In explanation of all this Ramchal cites the two sorts of ways that God interacts with us: either openly, termed Ha’aret Panim, “(with) face aglow”; or covertly, termed Hester Panim, “(with a) hidden face” . When God interacts via Ha’aret Panim His interactions are full and unabated, via Hester Panim they’re unfinished and incomplete. (Needless to say there’s a world to be said about this, but here is not the place.) These paradigms play themselves out in the human sphere in terms of the body (which is an example of imperfection and thus of Hester Panim) and the soul (an example of fullness and of Hester Panim) .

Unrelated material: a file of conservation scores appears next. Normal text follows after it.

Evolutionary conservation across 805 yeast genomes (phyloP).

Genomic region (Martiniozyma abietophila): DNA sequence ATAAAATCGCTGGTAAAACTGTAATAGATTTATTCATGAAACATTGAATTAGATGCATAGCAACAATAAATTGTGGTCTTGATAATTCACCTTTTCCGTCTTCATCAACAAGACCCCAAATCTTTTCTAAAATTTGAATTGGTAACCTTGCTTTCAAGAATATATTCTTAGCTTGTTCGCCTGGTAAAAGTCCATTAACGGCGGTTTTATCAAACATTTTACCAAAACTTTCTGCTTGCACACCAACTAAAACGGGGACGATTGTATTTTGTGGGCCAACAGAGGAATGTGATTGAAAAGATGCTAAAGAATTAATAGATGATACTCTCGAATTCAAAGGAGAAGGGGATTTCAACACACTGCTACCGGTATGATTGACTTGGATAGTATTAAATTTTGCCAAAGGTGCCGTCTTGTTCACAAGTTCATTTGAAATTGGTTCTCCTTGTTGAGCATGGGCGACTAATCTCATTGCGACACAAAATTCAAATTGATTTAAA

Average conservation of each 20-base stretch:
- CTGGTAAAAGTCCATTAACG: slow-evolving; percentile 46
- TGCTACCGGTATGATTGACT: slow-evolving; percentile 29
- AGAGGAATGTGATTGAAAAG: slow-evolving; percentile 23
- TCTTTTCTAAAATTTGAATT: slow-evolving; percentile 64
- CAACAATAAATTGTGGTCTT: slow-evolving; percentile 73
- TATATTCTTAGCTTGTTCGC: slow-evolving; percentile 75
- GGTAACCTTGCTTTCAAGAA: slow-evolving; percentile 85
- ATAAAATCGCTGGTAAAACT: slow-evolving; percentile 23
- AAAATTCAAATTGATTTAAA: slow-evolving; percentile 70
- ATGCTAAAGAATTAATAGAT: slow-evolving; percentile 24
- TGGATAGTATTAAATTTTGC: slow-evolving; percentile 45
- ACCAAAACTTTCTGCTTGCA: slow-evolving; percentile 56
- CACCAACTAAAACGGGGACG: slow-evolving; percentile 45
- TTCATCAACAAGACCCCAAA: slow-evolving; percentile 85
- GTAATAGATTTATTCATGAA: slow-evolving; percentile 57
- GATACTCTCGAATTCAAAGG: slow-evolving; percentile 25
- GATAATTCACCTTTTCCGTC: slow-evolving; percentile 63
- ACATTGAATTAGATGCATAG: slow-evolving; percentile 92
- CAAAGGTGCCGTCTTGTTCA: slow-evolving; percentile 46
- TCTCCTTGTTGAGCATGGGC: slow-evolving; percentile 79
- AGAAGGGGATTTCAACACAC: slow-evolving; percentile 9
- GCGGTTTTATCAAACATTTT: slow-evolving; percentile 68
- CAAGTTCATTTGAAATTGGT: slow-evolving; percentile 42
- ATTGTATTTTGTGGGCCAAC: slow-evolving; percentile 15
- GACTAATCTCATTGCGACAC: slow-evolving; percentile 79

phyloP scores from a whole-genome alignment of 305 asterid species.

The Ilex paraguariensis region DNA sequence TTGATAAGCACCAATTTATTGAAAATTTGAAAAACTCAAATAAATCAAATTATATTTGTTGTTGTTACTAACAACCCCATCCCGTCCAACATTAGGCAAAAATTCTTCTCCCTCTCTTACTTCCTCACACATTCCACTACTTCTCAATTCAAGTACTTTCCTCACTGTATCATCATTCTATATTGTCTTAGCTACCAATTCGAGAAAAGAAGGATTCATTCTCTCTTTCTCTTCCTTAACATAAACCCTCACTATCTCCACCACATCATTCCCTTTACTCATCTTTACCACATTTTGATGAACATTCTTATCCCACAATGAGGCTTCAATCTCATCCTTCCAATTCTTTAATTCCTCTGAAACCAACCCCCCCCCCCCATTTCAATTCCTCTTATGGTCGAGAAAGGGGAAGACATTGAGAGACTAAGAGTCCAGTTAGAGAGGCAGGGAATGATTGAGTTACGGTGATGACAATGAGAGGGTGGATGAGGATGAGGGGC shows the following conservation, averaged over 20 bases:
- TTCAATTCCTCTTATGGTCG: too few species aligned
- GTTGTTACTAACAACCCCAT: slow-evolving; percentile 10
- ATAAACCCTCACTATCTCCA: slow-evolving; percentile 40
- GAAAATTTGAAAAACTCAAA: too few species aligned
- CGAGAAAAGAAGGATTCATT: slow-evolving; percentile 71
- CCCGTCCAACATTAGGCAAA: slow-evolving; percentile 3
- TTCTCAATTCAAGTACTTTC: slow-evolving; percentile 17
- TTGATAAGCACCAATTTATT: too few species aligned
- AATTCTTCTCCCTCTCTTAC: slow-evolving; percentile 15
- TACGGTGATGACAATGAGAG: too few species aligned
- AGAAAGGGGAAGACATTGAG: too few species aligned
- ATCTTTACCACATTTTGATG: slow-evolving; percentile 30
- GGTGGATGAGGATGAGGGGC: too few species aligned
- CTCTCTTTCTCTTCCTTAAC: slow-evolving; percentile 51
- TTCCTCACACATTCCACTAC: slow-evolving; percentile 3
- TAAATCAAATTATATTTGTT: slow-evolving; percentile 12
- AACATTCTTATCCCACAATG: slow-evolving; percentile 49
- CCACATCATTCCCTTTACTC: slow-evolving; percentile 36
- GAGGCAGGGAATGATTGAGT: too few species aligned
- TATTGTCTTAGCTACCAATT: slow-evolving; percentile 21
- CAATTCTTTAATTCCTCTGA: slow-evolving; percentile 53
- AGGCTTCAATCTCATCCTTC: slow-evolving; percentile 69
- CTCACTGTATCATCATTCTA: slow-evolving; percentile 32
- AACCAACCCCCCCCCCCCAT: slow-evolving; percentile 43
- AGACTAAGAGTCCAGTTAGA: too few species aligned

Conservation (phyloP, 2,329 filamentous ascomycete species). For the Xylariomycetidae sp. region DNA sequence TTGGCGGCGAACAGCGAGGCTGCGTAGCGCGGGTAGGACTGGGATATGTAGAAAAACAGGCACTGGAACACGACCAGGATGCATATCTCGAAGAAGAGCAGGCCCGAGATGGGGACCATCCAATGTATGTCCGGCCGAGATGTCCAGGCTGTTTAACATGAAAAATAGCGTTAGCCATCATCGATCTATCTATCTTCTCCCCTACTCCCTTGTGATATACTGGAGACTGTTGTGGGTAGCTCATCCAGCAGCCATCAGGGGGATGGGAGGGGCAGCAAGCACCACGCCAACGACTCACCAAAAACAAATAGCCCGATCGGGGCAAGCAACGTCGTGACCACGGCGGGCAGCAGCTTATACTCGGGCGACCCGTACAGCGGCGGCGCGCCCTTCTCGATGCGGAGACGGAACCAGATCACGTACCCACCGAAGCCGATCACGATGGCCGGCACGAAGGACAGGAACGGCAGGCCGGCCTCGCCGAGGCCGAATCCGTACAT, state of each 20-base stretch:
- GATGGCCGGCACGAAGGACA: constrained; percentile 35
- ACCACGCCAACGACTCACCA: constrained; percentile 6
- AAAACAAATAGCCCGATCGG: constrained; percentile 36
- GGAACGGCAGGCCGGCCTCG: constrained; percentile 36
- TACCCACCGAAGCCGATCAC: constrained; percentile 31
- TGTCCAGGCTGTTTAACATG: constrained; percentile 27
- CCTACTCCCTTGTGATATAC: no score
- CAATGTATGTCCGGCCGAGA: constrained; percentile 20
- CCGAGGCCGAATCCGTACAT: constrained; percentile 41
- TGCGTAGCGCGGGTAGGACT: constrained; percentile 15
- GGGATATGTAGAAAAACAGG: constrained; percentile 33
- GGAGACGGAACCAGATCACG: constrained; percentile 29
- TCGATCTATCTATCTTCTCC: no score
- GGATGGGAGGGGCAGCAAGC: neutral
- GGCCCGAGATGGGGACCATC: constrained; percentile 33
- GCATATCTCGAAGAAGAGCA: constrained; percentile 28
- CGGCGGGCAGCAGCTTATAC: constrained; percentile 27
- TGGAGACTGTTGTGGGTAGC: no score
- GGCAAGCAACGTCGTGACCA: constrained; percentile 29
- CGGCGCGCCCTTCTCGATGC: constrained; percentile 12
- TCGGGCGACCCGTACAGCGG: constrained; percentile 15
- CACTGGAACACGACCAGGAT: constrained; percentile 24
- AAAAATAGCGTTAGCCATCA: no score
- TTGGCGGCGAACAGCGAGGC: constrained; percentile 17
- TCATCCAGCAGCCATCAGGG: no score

Now, these two modes also touch upon the Trace and the Line, where the former is an example of Hester Panim and the latter of Ha’aret Panim. Ramchal’s point here is that Adam Kadmon with its “face” and its “senses” is a representation of the Trace and the Line — Ha’aret Panim and Hester Panim — at work. It’s just that sometimes one mode dominates, and another time the other one does. The implication is that the prophet or exalted soul can not only envision the fact of Adam Kadmon, he can likewise know which is predominant.
 This is derived from Klallim Rishonim 8. See Da’at Tevunot 76- 81, 84 where Ramchal expounds upon God’s two interactions and related phenomenon.
 Though this isn’t cited it here, Hester Panim is also analogous to receptacles while Ha’aret Panim is analogous to Lights.
(c) 2012 Rabbi Yaakov Feldman
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